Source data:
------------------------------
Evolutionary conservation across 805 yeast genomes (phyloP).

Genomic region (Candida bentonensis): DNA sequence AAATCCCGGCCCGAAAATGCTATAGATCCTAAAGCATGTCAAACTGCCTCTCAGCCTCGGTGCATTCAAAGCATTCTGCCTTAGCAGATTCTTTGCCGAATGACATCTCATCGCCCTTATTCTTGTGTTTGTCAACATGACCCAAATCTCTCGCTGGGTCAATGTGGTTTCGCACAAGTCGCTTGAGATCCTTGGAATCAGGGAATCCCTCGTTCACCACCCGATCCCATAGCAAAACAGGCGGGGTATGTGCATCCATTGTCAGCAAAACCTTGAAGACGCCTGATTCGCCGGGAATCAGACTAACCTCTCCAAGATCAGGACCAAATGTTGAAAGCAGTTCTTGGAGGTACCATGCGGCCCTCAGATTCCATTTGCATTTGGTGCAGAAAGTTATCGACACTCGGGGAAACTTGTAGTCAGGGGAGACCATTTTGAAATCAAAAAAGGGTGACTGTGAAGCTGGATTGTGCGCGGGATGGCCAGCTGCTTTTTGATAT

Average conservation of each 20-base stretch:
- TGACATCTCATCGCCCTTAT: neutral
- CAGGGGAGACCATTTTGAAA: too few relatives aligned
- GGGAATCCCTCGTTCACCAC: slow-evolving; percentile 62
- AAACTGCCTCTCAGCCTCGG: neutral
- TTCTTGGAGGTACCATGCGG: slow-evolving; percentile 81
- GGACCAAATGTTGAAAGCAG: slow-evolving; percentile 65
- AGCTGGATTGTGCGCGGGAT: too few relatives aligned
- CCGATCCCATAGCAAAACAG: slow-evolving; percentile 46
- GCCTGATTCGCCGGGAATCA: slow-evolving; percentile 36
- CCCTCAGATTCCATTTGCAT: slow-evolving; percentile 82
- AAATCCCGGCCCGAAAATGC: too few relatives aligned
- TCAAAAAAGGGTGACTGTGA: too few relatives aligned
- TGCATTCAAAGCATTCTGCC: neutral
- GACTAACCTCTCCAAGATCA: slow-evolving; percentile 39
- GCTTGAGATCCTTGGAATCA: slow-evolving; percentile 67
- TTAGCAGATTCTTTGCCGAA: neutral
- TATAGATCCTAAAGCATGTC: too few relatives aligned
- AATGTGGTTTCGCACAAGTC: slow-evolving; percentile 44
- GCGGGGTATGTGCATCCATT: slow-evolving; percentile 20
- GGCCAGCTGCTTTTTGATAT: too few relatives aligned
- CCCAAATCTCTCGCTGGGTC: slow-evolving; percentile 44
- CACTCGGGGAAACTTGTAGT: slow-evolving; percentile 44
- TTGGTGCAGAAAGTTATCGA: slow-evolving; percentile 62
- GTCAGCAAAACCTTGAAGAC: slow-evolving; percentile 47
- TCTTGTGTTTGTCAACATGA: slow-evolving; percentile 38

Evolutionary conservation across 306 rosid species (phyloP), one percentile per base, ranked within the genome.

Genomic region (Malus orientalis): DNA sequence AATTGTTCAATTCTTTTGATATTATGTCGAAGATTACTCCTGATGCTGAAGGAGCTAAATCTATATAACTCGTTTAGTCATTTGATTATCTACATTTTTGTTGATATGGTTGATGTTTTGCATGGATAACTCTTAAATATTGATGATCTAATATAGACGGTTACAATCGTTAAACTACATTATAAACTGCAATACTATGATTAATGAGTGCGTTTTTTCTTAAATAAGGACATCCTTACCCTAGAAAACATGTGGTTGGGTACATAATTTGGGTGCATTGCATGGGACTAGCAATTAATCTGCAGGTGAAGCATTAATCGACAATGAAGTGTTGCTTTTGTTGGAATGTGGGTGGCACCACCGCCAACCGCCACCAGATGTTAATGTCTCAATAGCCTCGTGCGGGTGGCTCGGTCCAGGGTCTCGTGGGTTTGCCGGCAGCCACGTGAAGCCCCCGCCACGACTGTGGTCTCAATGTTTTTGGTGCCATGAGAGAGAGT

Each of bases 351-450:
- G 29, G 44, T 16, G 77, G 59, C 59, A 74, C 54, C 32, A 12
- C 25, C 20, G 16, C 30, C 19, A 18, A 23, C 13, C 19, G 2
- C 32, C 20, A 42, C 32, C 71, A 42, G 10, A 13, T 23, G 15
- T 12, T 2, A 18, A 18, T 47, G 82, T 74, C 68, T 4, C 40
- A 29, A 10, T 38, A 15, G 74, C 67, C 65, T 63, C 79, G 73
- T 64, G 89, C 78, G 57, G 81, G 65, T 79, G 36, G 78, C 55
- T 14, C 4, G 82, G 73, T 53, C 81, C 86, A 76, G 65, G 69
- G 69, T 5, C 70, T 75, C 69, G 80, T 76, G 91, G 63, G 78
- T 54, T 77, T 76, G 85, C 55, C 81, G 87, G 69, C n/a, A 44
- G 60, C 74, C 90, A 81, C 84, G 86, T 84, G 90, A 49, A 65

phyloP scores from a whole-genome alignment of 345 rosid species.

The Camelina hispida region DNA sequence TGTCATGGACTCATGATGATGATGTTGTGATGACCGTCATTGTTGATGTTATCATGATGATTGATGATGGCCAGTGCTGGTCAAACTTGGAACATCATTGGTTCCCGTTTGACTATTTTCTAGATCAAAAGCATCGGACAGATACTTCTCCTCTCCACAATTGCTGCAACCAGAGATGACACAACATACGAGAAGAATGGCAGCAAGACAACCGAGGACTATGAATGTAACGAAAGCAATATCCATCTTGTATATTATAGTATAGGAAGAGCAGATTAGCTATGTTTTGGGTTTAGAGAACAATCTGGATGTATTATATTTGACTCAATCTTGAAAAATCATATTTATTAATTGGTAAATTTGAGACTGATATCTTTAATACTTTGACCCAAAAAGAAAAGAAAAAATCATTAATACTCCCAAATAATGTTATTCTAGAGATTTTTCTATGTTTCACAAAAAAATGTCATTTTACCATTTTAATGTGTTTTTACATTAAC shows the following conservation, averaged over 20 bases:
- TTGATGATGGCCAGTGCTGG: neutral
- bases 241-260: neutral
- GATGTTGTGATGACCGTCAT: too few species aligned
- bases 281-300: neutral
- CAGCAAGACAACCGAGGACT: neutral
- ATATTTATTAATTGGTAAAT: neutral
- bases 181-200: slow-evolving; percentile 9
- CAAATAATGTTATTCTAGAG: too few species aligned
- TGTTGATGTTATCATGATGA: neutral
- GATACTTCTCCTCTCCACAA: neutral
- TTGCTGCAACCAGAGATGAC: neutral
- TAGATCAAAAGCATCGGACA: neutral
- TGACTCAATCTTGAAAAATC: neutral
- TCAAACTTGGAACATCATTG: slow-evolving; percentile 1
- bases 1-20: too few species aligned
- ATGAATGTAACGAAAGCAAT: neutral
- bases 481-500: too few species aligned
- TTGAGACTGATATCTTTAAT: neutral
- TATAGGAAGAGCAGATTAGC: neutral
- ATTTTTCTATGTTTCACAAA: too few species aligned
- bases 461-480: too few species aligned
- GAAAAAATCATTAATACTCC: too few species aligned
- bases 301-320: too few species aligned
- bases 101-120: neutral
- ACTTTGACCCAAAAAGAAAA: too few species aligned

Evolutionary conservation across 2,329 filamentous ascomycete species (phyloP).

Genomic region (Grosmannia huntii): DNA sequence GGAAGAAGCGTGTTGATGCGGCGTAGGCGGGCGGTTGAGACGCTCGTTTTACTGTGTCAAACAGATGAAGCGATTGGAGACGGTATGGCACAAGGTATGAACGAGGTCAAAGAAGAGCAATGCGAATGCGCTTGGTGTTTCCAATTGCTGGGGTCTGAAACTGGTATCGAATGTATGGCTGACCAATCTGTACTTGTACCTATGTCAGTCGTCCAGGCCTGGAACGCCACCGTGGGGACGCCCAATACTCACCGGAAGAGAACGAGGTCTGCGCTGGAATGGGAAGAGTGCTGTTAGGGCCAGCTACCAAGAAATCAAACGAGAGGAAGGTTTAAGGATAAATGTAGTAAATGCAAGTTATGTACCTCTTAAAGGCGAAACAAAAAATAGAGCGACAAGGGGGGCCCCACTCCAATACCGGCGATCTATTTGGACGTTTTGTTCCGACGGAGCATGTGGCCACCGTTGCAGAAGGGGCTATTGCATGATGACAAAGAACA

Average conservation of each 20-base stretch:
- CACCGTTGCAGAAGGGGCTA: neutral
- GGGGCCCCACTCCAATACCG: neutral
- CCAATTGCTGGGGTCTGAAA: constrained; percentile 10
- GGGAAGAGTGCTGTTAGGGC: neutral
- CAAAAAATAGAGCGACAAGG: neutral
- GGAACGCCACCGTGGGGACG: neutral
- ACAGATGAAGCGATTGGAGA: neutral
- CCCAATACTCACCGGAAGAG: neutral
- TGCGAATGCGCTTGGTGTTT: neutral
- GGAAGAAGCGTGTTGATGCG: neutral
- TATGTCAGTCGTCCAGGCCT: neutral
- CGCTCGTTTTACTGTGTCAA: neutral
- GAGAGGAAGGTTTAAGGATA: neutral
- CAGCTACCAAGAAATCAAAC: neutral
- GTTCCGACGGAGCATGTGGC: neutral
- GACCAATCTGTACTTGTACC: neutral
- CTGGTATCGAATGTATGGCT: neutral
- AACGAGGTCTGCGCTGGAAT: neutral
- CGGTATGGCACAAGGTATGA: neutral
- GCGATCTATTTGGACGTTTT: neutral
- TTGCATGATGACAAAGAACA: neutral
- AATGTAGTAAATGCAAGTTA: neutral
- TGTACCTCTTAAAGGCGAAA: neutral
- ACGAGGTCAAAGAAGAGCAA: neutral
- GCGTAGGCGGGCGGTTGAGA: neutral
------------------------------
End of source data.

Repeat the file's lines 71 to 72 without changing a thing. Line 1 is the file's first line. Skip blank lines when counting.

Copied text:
Average conservation of each 20-base stretch:
- CACCGTTGCAGAAGGGGCTA: neutral